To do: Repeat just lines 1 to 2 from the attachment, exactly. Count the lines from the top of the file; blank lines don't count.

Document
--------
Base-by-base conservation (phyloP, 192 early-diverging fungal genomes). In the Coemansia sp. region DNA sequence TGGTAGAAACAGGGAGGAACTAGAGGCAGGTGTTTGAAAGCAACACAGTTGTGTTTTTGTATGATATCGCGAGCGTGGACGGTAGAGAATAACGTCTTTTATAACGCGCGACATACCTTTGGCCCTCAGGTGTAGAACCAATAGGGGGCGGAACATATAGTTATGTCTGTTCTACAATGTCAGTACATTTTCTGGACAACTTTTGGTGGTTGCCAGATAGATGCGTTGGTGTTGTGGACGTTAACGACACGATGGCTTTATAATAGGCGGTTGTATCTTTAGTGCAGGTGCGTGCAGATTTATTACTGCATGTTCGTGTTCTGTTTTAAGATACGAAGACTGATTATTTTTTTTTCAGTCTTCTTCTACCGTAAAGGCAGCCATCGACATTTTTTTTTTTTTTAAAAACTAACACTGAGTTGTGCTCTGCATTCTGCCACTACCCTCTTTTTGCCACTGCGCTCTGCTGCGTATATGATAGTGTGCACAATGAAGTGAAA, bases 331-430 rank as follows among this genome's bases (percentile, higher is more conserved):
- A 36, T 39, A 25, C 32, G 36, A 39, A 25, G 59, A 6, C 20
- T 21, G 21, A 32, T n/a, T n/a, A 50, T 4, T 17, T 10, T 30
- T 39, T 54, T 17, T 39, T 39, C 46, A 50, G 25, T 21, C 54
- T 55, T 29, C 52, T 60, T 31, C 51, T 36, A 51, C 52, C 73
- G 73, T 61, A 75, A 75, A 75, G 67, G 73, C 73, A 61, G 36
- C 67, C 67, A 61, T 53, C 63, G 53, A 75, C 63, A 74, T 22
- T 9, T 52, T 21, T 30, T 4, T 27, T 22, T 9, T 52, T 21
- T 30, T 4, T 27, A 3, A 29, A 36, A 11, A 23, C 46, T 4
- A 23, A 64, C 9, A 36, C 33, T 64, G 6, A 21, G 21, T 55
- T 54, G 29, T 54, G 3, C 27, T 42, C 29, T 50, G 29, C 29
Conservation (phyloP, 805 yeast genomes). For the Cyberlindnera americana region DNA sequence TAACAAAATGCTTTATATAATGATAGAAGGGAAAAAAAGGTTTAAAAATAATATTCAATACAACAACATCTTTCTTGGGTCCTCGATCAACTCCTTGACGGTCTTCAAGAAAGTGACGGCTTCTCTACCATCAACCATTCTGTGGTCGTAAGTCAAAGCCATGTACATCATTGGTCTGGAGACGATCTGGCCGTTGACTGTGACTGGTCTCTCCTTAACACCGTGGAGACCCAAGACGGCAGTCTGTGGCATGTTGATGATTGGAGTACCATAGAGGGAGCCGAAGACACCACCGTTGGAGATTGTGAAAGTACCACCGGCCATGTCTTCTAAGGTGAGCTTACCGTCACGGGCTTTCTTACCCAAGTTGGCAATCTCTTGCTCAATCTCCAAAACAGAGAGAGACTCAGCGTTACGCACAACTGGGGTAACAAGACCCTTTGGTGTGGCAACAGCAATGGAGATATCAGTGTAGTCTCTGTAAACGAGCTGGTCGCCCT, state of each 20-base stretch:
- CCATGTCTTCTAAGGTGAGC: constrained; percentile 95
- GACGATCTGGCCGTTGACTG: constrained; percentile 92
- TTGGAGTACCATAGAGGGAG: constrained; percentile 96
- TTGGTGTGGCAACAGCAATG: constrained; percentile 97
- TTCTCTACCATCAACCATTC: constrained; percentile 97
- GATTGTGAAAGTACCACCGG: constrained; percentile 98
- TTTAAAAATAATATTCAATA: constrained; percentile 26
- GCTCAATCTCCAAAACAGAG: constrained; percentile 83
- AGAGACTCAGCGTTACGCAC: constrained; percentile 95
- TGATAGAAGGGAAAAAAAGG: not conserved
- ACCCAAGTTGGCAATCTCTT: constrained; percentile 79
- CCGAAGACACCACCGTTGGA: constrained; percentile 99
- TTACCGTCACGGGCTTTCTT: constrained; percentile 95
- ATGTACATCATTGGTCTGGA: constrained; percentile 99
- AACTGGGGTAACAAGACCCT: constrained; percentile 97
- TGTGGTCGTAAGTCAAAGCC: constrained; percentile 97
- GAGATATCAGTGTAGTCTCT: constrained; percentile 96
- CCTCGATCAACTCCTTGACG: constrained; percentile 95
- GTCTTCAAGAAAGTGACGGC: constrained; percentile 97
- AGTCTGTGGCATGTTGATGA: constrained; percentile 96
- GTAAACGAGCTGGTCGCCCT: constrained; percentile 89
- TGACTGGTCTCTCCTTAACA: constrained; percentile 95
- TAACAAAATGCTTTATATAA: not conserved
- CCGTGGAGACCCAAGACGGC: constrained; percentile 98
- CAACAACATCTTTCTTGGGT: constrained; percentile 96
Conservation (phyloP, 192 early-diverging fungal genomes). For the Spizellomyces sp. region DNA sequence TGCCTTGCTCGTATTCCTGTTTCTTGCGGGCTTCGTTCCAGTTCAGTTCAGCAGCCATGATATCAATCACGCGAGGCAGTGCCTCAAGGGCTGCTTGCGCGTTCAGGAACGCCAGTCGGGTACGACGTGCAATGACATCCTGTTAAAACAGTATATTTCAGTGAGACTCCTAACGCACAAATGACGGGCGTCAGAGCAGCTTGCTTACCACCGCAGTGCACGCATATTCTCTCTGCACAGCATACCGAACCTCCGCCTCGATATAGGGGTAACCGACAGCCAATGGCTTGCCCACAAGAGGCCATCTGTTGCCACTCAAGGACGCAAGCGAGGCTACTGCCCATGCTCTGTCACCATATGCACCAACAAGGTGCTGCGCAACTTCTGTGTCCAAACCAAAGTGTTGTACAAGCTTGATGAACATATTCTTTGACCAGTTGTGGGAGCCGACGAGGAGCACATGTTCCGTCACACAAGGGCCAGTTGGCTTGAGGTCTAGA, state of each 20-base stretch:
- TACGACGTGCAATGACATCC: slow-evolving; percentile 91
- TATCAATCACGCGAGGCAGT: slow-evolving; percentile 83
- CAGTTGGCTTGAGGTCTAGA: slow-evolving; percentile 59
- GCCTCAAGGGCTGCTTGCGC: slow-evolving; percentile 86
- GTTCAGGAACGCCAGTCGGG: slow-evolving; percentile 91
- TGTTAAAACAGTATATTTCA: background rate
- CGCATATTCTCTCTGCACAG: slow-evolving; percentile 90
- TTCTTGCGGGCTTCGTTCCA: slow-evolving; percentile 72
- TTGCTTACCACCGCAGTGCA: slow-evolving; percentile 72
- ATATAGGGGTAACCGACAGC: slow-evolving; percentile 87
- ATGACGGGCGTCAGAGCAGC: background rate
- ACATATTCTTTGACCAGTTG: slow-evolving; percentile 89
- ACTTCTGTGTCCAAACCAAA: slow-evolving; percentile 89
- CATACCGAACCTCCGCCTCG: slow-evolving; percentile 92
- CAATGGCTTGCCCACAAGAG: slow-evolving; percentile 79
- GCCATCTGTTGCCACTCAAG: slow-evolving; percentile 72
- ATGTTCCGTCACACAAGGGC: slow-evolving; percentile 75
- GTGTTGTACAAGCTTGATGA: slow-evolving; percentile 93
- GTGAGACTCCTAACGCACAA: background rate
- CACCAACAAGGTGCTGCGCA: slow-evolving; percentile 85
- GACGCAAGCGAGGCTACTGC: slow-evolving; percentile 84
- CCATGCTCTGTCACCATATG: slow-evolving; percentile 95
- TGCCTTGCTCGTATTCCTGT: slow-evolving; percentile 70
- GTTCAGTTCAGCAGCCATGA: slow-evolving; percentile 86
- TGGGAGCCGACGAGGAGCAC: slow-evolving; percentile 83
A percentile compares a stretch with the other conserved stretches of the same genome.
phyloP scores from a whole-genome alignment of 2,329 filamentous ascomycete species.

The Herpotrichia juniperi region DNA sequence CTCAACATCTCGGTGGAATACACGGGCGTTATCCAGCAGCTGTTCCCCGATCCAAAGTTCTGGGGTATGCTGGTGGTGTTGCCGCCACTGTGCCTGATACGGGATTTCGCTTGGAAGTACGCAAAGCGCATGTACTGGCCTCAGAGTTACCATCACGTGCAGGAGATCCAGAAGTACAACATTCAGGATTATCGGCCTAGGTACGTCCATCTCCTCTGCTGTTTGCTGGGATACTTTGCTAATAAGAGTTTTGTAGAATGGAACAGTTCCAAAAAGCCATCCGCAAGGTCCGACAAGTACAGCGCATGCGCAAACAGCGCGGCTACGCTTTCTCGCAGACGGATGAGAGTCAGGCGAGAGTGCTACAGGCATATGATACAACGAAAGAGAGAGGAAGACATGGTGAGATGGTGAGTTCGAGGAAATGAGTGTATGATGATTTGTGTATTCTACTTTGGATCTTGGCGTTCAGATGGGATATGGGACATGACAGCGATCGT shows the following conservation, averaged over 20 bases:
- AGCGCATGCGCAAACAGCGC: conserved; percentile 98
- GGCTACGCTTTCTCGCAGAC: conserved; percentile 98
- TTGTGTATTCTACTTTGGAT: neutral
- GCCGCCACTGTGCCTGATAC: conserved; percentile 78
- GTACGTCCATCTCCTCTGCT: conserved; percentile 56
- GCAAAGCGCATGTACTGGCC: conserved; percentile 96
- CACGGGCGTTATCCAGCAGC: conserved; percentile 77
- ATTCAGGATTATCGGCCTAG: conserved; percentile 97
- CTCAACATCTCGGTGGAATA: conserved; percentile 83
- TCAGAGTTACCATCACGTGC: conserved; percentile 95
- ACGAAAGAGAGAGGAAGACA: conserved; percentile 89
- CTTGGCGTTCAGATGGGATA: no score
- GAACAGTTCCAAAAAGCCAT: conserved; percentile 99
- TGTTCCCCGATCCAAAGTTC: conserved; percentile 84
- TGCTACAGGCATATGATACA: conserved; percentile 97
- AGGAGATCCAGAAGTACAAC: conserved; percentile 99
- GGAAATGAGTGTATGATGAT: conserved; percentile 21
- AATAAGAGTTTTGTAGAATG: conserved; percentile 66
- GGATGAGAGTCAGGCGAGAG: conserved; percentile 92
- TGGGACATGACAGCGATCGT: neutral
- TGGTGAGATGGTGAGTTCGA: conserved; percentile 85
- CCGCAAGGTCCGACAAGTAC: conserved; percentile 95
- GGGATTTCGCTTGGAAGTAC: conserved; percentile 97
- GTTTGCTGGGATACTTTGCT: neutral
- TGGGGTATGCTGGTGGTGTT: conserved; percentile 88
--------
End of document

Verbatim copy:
Base-by-base conservation (phyloP, 192 early-diverging fungal genomes). In the Coemansia sp. region DNA sequence TGGTAGAAACAGGGAGGAACTAGAGGCAGGTGTTTGAAAGCAACACAGTTGTGTTTTTGTATGATATCGCGAGCGTGGACGGTAGAGAATAACGTCTTTTATAACGCGCGACATACCTTTGGCCCTCAGGTGTAGAACCAATAGGGGGCGGAACATATAGTTATGTCTGTTCTACAATGTCAGTACATTTTCTGGACAACTTTTGGTGGTTGCCAGATAGATGCGTTGGTGTTGTGGACGTTAACGACACGATGGCTTTATAATAGGCGGTTGTATCTTTAGTGCAGGTGCGTGCAGATTTATTACTGCATGTTCGTGTTCTGTTTTAAGATACGAAGACTGATTATTTTTTTTTCAGTCTTCTTCTACCGTAAAGGCAGCCATCGACATTTTTTTTTTTTTTAAAAACTAACACTGAGTTGTGCTCTGCATTCTGCCACTACCCTCTTTTTGCCACTGCGCTCTGCTGCGTATATGATAGTGTGCACAATGAAGTGAAA, bases 331-430 rank as follows among this genome's bases (percentile, higher is more conserved):
- A 36, T 39, A 25, C 32, G 36, A 39, A 25, G 59, A 6, C 20